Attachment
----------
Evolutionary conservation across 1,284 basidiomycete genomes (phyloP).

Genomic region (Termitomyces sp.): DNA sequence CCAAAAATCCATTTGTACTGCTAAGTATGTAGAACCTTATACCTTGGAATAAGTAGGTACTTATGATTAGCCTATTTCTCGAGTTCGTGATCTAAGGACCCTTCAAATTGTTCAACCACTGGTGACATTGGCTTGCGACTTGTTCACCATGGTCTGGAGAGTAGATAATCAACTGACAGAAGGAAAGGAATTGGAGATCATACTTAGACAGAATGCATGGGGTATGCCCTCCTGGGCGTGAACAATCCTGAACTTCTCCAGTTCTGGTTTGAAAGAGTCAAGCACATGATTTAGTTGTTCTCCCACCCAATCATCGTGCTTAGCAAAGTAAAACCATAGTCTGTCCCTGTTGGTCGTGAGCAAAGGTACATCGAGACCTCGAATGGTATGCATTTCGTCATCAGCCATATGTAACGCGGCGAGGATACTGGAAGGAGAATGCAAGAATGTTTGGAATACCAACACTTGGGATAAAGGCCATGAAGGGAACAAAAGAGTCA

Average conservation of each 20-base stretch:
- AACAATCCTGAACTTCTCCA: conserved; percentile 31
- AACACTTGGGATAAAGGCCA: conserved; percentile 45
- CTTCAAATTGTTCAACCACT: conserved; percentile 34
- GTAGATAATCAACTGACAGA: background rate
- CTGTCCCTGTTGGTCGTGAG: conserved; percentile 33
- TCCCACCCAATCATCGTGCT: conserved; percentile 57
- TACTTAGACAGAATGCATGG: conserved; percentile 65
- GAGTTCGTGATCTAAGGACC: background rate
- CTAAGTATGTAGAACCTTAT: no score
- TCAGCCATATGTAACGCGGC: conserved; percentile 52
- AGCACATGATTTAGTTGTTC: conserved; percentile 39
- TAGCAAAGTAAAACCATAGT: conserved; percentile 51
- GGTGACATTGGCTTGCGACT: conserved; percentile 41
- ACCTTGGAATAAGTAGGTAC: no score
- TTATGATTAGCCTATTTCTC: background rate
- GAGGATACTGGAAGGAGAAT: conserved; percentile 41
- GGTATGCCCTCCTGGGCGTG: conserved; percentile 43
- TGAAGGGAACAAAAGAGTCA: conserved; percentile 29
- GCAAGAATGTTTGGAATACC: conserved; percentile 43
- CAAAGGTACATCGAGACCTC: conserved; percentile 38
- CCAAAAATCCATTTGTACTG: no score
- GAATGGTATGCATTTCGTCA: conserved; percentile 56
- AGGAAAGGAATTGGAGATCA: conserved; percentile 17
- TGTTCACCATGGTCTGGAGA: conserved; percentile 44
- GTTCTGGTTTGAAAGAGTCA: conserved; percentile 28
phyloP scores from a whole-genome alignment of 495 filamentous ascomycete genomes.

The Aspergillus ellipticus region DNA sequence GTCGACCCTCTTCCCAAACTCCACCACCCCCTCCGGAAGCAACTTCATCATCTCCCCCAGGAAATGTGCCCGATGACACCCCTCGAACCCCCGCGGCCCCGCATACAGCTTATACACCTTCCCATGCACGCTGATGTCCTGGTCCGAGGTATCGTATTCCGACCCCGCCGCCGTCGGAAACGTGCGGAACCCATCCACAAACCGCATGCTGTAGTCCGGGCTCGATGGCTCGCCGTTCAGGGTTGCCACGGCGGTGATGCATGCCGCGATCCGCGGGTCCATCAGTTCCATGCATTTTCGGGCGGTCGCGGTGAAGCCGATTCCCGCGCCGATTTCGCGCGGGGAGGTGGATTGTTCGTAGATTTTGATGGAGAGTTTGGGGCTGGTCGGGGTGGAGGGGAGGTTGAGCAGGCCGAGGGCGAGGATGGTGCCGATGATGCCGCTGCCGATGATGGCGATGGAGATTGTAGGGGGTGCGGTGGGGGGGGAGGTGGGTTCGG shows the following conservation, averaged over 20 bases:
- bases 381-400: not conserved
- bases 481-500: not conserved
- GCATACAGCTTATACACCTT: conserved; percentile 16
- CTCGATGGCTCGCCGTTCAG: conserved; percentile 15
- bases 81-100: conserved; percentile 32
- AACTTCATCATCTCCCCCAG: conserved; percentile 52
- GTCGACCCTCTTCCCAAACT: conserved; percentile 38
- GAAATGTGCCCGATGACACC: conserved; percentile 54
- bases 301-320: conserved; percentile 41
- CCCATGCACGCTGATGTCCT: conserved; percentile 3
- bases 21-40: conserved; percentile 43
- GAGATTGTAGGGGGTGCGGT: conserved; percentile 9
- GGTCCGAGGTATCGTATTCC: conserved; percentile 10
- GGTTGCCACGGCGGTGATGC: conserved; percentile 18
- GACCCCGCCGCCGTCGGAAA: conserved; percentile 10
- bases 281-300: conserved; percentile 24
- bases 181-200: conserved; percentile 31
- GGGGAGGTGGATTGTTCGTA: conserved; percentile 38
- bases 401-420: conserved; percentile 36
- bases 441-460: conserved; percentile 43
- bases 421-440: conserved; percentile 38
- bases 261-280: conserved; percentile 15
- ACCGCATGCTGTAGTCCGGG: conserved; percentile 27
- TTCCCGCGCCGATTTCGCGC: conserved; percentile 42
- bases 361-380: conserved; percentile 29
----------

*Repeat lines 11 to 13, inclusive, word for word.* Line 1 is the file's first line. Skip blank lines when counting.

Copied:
- GAGTTCGTGATCTAAGGACC: background rate
- CTAAGTATGTAGAACCTTAT: no score
- TCAGCCATATGTAACGCGGC: conserved; percentile 52